Please add a description for the image.

Fundamental Forecast for the Yuan:Bearish

The Yuan resumed losses against the U.S. Dollar this week following bounces in the last week. Both the offshore and onshore Yuan have hit fresh records: the USD/CNH touched 6.8495 on Friday, setting a new all-time low for the offshore Yuan; the USD/CNY reached 6.8225, the weakest level for the onshore Yuan since June 2010. Also, the PBOC has been weakening the Yuan fix for five consecutive days this week; the guided rate dropped to a six-year low of 6.8115 on Friday. Looking forward, the Yuan will still bear considerable downward pressure amid the U.S. Dollar strength after the U.S. presidential election. At the same time, China is facing a series of issues: a liquidity shortage, drops in foreign reserves, contractions in exports, the risk of housing price bubbles, the overheated commodity market and defaults by state-owned enterprises. Within such context, supporting the Yuan against the Dollar may not be the priority for Chinese regulators. This means that the Yuan is likely to continue to drop against the Greenback amid external forces and domestic tolerance.

The U.S. Dollar was on a roller-coaster ride driven by the U.S. presidential election this week. Trump’s win came as a major shock to many market participants who had priced in a December Fed rate hike. This fueled waves of risk aversion in the first few hours following the release, with the implied probability of Fed raising rates next month dropping to below 50%. As a consequence, the Yuan strengthened against the Dollar. However, as investors digested Trump’s fiscal policy, the Dollar began to recover and eventually erased early losses and managed gains against the Chinese Yuan. The odds of the December Fed rate hike picked up as well, increasing to 84% as of 12:20pm EST on Friday. With the Fed rate hike bets back on the table, the Chinese Yuan may continue to weaken against its U.S. counterpart in the coming sessions.

On China’s side, regulators are less likely to support the Yuan much despite of the downward pressure due to two reasons. One, the country’s foreign exchange rate target is to maintain the Yuan basically stable against a basket of currencies, rather than to the Dollar. Two, Chinese regulators have prioritized other issues. The balance between providing ample liquidity and curbing asset price bubbles has becomes increasingly challenging. On one hand, the outstanding funds for foreign exchange held by China’s Central Bank, a source of Yuan liquidity, has been declining sharply due to drops in PBOC exchanging the Yuan for foreign currencies. We have seen that when Yuan weakened against the Dollar, the funding cost of the onshore Yuan actually increased and the Central Bank had to expand Yuan injections. On the other hand, when adding the liquidity, the Central Bank has been careful not to let the cash flow into the housing market where the risk of asset bubbles is already high.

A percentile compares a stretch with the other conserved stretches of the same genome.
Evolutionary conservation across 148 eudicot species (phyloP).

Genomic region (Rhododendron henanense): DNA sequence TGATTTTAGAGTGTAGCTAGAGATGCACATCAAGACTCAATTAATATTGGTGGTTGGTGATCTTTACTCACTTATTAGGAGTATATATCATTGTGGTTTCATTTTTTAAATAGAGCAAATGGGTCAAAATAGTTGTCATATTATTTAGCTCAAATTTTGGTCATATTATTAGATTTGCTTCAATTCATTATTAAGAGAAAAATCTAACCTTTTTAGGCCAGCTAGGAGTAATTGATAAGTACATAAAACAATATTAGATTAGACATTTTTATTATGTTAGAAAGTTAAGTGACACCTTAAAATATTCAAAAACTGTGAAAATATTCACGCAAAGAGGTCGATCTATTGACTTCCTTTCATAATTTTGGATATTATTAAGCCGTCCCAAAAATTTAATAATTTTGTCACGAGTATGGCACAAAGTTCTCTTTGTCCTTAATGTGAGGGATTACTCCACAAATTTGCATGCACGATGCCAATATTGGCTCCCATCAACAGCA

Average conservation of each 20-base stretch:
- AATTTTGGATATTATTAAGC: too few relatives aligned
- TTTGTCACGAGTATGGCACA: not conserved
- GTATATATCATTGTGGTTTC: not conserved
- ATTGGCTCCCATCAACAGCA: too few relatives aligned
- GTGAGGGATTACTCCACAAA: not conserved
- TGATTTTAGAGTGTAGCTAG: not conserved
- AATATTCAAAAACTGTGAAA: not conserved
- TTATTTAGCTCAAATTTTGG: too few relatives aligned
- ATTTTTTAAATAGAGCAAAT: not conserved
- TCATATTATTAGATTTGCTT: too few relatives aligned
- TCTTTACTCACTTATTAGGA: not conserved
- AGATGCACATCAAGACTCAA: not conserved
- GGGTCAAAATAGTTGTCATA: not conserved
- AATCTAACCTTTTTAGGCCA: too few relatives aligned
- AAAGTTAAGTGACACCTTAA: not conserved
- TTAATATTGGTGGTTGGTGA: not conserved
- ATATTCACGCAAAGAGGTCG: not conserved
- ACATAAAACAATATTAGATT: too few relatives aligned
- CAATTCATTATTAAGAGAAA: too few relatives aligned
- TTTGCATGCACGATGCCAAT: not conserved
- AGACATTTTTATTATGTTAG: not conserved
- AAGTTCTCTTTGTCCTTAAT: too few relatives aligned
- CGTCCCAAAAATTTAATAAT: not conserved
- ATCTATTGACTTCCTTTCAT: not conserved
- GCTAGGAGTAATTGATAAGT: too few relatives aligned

In the 3Q Monetary Policy Implementation Report, the PBOC has made it clear that in order to meet the liquidity shortage led by declines in the outstanding funds for foreign exchanges, it will primarily rely on open market operations and medium-term lending facilities over the following periods; adjusting reserve requirement ratio (RRR) will be a dose too high for the economy to bear right now. At the same time, the months-long rally in housing prices in the first-tier and the second-tier cities has not been fully tamed yet. The home loans issued in October was 433.1 billion Yuan, taking up 66.5% of the total new Yuan loans, following 47.1% in September, 71.2% in August and 98.7% in July. This means that a large amount of cash has flowed into the housing market despite of numerous tightened rules over home loan issuance.

The housing sector is not the only one in risk of price bubbles; Chinese commodity futures prices have hit fresh records on an almost daily basis over the past weeks. The National Development and Reform Commission (NDRC) and three main commodity exchanges have taken a series of measures this week in the effort to bring down the soaring commodity prices, as regulators believe that the rally is driven by excessive speculation and not justified by fundamentals. With half of the economy feeling too cold (in short of cash) and the other half feeling too hot (price bubbles), finding the right temperature (the amount of liquidity) has been set as a priority by China’s Central Bank.

Within such a background, supporting the Yuan against the Dollar is likely to further complicate the existing issues as it will require to burn foreign reserves, impacting the onshore Yuan liquidity. In the short-term, Dollar moves will be the key driver to Dollar/Yuan rates. The offshore USD/CNH has broken the key resistance of 6.8108, which becomes the new support to keep an eye on. For other technical levels, read the chart created by our Currency Strategist Michael Boutros.